September 1997 Table of Contents

Features Using Glass-Fiber-Reinforced-Plastic Forms

Providing such benefits as easy handling, multiple reuses and smooth surface finishes, GFRP forms are a popular choice for architectural concrete. A combination of about one-third glass fibers and two-thirds polyester resin, GFRP forms are typically used to form columns, beams and slabs (typically waffle or one-way joist systems). Other GFRP products used in forming concrete are form ties and patterned form liners. Read more

Features Panel Systems and Hardware for Residential Wall Forming

Article profiles 11 residential-wall forming systems, ranging from high-density overlaid (HDO) plywood-panel systems to heavy-duty aluminum forms. Special hardware systems for use with plywood panels also are described. The descriptions include panel dimensions and materials, system applications, bracing requirements and hardware features. Information was provided by the form manufacturers. Read more

Features Expand Your Forming Options

When forming bulkheads, footings, foundation walls and other concrete elements having surfaces that will not be exposed to view, expanded metal stiffened by integrally formed ribs is an effective sheathing material. It remains in place, saving the labor of form stripping, and the rough surface bonds well to any concrete cast against it. Read more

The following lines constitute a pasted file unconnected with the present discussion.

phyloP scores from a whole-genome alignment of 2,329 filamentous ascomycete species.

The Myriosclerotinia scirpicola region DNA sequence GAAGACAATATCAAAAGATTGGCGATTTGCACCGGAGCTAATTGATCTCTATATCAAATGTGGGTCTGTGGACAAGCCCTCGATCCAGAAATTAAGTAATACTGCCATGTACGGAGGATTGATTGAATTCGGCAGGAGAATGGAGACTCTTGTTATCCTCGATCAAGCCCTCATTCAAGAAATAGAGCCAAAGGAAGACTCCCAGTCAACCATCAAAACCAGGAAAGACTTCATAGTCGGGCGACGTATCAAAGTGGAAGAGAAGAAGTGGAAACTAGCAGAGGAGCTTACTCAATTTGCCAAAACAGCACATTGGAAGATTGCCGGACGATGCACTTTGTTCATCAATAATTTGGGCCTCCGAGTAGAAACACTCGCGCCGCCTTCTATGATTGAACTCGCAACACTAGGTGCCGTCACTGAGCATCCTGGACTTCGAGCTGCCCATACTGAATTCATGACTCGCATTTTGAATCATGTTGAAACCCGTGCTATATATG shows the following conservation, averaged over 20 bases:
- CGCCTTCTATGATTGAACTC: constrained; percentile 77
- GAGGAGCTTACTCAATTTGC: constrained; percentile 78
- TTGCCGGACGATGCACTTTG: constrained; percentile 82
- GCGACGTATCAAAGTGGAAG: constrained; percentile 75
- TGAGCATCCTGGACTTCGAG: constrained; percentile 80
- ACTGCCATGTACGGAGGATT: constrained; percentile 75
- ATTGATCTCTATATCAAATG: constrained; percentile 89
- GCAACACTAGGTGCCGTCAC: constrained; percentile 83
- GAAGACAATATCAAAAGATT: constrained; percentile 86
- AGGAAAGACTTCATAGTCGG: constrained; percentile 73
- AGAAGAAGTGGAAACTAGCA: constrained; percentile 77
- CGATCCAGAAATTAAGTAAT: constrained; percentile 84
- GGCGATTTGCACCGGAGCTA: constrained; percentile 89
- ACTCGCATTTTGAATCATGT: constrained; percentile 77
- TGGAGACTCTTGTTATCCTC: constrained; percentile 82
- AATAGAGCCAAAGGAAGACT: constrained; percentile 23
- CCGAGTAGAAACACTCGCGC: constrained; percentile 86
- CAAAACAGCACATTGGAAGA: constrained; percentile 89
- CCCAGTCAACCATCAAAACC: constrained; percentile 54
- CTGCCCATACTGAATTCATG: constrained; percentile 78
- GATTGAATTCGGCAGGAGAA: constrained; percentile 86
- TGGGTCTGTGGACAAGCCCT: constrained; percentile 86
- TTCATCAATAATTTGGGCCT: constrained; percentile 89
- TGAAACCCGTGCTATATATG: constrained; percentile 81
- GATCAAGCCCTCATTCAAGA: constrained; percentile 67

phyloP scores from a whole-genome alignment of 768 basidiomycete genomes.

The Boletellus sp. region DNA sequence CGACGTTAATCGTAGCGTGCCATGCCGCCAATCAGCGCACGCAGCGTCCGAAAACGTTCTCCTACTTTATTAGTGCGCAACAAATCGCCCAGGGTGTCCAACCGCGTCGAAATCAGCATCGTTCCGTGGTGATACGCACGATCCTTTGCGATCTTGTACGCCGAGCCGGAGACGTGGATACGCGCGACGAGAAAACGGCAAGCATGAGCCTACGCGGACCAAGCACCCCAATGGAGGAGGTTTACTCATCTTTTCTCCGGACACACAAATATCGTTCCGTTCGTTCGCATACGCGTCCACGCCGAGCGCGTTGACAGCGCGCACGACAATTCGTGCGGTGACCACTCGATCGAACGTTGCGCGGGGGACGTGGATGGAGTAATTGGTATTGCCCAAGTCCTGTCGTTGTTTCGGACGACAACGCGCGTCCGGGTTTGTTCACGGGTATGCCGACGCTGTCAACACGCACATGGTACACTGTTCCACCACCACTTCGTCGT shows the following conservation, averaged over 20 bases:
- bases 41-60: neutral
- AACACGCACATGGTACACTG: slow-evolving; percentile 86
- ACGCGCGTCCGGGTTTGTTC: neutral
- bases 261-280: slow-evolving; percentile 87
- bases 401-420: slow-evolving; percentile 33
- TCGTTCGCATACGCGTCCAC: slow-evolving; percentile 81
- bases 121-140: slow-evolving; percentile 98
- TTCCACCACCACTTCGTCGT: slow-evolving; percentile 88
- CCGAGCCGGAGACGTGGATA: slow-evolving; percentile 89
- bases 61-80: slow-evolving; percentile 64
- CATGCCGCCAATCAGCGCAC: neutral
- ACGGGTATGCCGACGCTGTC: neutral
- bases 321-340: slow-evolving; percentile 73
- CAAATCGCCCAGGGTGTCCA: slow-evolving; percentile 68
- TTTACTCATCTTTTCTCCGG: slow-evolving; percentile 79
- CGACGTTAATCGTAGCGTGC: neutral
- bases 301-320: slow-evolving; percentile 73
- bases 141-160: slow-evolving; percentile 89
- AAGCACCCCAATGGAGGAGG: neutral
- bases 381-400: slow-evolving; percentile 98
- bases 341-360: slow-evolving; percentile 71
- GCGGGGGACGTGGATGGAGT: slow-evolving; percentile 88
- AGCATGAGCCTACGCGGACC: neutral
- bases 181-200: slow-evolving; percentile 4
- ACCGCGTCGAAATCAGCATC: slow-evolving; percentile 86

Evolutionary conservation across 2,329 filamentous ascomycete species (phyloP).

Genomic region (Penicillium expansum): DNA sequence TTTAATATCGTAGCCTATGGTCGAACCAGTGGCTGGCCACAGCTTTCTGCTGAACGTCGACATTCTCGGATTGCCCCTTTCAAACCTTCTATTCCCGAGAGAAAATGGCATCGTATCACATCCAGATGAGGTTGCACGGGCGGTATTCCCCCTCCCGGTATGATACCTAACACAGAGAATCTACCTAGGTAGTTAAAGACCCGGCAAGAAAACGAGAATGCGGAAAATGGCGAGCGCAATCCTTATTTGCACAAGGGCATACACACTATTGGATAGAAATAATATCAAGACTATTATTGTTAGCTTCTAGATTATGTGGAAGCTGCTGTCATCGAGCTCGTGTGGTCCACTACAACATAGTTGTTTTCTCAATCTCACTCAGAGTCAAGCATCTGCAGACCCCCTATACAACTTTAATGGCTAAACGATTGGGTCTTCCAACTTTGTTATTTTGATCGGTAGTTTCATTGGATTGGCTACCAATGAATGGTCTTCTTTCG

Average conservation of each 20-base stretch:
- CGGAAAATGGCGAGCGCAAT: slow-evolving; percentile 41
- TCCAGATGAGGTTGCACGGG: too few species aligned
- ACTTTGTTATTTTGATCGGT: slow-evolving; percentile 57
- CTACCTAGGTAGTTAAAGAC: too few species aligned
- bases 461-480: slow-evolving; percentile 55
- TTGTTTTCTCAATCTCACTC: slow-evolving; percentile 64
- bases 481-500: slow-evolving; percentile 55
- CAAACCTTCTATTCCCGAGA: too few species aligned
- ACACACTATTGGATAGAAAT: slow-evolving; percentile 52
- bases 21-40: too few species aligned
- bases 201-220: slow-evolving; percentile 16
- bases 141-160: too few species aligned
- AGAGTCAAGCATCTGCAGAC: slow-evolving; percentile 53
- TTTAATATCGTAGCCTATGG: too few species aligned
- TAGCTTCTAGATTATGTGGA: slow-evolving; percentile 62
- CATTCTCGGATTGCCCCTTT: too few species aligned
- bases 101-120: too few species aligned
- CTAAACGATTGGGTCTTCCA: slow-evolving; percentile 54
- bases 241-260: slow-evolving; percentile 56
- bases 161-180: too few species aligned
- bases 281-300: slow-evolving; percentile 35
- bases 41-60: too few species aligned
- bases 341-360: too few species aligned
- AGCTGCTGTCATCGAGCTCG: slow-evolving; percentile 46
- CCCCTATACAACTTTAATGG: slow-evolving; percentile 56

Features Concrete Canoes Rock and Row in Cleveland

On the calm waters of Lake Erie, against the backdrop of the Rock and Roll Hall of Fame, 25 civil-engineering students across North America raced canoes they crafted out of lightweight concrete and special reinforcing materials. The goal: to win the 1997 ASCE/Master Builders National Concrete Canoe Competition and a $5,000 scholarship for the school's undergraduate civil-engineering program. Demonstrating perseverance, team spirit and concrete know-how, the Florida Institute of Technology earned the top prize, upsetting reigning champion University of Alabama Huntsville. FIT team members spent nearly 2,800 hours designing and building their concrete canoe, named Chip Off the Old Block. The vessel is 19 feet long, weighs 80 pounds and has walls only ¬ inch thick. Read more

Features Controlling Deflection of Composite Deck Slabs

Composite construction is the most common structural system for elevated floors. It consists of concrete placed on metal decking that's supported by structural steel beams and girders. As the concrete hardens, the steel framing and concrete bond together to carry dead and live loads. Until the concrete hardens, however, the framing and metal deck must carry construction loads that include the weight of the fresh concrete. This weight can result in floor deflection and levelness problems. Read more

Problem Clinic Magnets Hold Formwork Blockouts

In the May 1990, issue of Concrete Construction (page 464) you showed magnets being used to anchor blockouts to metal forms. Is this a new idea? And where can people get the magnets? Read more

Problem Clinic Will Grooving Weaken a Floor?

We're considering grooving a slippery concrete floor in our manufacturing plant to reduce the danger of accidents. However, I'm concerned about the effect of such grooving on the floor's structural strength and abrasion resistance. Is this a valid concern Read more

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